PHP / Security

PHP Security: disable error_reporting() NOW

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Amazing malware

On one of the servers which I’ve been investigating for malware scripts, an amazing backdoor was found:

<?php error_reporting(0); ${"\x47L\x4fB\x41\x4c\x53"}["\x72\x6d\x63vfy"]="b\x6f\x74\x5f\x75\x73ers";${"\x47\x4c\x4fB\x41\x4c\x53"}["\x67\x74l\x76\x68\x75\x6e"]="\x62\x6ft_i\x70s";${"\x47\x4c\x4fB\x41\x4c\x53"}... lots of obfuscated code follows..

Why was this undetected by malware scanners and how can we detect this kind of malware ourselves?

I won’t go into much details what the actual code does. It allows hackers to run commands on the servers.
The code is highly obfuscated and there were dozens of similar scripts implanted in multiple directories of the website in question.

Take note at the beginning of it: error_reporting(0). This just turns off any errors from being written to PHP error log or displayed to browsers.

Surely enough, if hackers want to use your server as a tool, they want to keep their profile low. This is especially true for cryptojackers who want to leverage the power of your server to mine Monero. They want to do it as long as possible and stay undetected for as long as possible.

And the error_reporting PHP function is just there for their benefit. No matter what configuration PHP has on the server level, the error_reporting(0) can override it and completely silence errors in affected scripts.

I can’t think of a good use for error_reporting function at all!. Apart from the mentioned malicious intent, error_reporting(0) is also a darling of bad coders trying to silence their code from emitting errors and warnings. This just makes things hard to troubleshoot on live servers.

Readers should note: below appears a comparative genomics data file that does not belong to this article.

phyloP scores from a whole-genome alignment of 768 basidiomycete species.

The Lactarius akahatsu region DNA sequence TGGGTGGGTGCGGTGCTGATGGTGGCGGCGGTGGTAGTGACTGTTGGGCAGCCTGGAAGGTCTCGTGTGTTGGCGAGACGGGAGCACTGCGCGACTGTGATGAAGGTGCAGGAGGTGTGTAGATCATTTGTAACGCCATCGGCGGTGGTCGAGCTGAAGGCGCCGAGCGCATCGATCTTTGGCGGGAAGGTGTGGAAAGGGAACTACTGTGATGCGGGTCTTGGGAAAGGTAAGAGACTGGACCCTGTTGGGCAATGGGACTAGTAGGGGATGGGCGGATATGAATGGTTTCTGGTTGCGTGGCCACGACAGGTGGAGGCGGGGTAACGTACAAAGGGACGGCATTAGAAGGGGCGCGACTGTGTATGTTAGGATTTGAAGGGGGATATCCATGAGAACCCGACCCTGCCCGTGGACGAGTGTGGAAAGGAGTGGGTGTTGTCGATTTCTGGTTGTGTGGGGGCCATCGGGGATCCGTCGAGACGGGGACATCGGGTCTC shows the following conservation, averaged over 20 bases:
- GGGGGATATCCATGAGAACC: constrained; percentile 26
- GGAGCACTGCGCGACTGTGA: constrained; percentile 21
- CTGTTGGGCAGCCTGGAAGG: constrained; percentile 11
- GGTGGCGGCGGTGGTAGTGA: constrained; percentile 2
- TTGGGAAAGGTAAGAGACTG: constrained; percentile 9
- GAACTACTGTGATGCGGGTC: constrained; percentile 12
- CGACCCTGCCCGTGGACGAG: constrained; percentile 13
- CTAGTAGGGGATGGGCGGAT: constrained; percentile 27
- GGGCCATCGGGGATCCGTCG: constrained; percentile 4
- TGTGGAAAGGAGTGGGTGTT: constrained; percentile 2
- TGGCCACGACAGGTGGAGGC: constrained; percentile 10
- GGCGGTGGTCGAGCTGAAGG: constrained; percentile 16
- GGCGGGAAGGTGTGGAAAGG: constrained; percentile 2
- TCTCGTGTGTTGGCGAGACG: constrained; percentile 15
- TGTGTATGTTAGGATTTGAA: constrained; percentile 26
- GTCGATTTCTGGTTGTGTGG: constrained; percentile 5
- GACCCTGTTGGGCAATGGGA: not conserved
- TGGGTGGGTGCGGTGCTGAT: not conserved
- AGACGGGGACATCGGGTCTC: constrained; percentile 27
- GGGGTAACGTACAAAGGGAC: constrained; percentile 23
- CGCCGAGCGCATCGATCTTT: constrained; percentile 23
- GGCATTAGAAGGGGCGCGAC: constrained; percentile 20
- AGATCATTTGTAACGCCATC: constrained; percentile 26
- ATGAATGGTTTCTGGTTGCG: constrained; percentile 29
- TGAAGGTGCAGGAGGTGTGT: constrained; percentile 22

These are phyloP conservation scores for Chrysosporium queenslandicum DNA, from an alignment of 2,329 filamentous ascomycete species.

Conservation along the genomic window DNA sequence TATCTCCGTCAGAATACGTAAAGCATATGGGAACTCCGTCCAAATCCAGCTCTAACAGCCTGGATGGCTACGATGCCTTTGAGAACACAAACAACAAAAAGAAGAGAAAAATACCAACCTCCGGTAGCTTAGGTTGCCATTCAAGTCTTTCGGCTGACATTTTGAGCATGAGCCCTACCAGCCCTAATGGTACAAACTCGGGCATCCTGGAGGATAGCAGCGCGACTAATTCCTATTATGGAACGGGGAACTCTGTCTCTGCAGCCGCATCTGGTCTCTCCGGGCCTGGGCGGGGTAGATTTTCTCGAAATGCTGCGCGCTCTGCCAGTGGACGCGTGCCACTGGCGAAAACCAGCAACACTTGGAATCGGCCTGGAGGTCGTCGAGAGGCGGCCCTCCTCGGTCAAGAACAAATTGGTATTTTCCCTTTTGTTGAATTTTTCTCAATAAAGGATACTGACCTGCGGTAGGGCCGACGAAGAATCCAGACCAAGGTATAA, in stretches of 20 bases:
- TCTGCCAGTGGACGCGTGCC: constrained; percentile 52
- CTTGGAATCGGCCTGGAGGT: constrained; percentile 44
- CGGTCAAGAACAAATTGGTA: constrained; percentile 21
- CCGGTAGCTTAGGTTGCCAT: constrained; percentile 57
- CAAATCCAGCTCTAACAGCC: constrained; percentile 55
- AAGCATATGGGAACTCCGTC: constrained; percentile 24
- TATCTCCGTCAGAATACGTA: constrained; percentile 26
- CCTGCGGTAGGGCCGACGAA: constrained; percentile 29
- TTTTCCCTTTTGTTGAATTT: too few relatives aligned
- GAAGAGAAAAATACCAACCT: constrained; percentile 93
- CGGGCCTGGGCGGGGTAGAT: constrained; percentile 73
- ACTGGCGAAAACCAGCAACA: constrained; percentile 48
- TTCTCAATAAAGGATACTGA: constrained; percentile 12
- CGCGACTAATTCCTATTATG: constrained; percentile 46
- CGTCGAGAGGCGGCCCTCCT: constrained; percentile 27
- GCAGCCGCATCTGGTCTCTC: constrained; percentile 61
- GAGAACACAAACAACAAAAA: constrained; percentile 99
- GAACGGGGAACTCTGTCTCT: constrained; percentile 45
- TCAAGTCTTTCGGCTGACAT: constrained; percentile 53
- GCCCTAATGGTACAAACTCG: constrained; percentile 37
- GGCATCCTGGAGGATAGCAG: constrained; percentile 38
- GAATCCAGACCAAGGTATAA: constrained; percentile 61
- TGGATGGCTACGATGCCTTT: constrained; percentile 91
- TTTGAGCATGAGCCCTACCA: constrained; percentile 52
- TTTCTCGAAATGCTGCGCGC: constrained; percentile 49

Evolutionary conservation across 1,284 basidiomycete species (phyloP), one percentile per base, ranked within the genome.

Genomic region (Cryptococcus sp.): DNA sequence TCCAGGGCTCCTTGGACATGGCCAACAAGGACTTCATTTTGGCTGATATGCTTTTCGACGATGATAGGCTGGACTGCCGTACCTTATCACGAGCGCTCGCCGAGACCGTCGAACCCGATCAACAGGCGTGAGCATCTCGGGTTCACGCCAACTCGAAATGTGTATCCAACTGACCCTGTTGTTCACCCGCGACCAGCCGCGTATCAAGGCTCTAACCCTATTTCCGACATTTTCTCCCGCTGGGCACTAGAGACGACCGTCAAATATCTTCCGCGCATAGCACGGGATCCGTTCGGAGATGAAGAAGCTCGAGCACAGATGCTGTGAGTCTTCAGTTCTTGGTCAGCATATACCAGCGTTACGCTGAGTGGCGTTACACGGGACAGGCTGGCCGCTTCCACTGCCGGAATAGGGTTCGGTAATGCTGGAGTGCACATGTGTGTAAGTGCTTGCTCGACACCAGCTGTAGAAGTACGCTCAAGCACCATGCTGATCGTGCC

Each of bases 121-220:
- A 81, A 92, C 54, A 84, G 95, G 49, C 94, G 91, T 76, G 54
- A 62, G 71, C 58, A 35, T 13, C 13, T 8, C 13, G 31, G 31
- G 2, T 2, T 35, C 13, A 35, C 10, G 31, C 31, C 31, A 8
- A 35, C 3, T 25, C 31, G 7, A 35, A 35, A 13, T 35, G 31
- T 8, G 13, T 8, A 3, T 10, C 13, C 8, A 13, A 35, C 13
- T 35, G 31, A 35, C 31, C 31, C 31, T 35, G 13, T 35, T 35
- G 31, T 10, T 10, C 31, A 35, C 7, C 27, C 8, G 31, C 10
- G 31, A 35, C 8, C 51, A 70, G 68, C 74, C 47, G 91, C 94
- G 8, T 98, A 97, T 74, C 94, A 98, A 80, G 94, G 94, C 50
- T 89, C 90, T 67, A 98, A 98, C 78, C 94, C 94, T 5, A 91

If you know how to configure servers properly and have already specified the necessary logging level via error_reporting php.ini configuration directive, then you don’t need error_reporting(...) function at all.

Disable error_reporting(…)

Unfortunately, any script can override the configured error level, by just calling error_reporting(0). The only way to stop this, is to disable the function altogether.

Make sure that your php.ini is configured with:


This will emit a security warning for scripts that use the function (they won’t fail). There, one change got us 2 things:

  • The malware can’t hide so easily as we have raised the chances of it exposing itself via PHP error log
  • We know who’s only trying to appear as a good coder by having PHP run with mouth shut about their unfixed bugs

But WordPress…

WordPress is trying to outsmart us and their developers think that we don’t know how to configure our servers. Even with default configuration (with WP_DEBUG off), you’d notice:

error_reporting() has been disabled for security reasons in wp-load.php on line 24
error_reporting() has been disabled for security reasons in load.php on line 333

You can’t do much about this: ignore the warnings or comment out those lines with ‘//’ to keep your logs clean (and also make things a little faster by running 2 less lines of PHP. Micro optimization maniac detectado 🙂

@ Not so fast @

PHP has one built-in error handling operator which is @. If you prepend anything to a code with this sign, the error will be silenced.

There are basically 2 solutions to unsilence all pieces of code that make use of it.

First, is PHP based. In your bootstrap PHP file, set a custom PHP error handler ( via set_error_handler() ).

Second, is to install and configure scream PHP extension. After the extension is installed, configure it in php.ini:

scream.enabled = On

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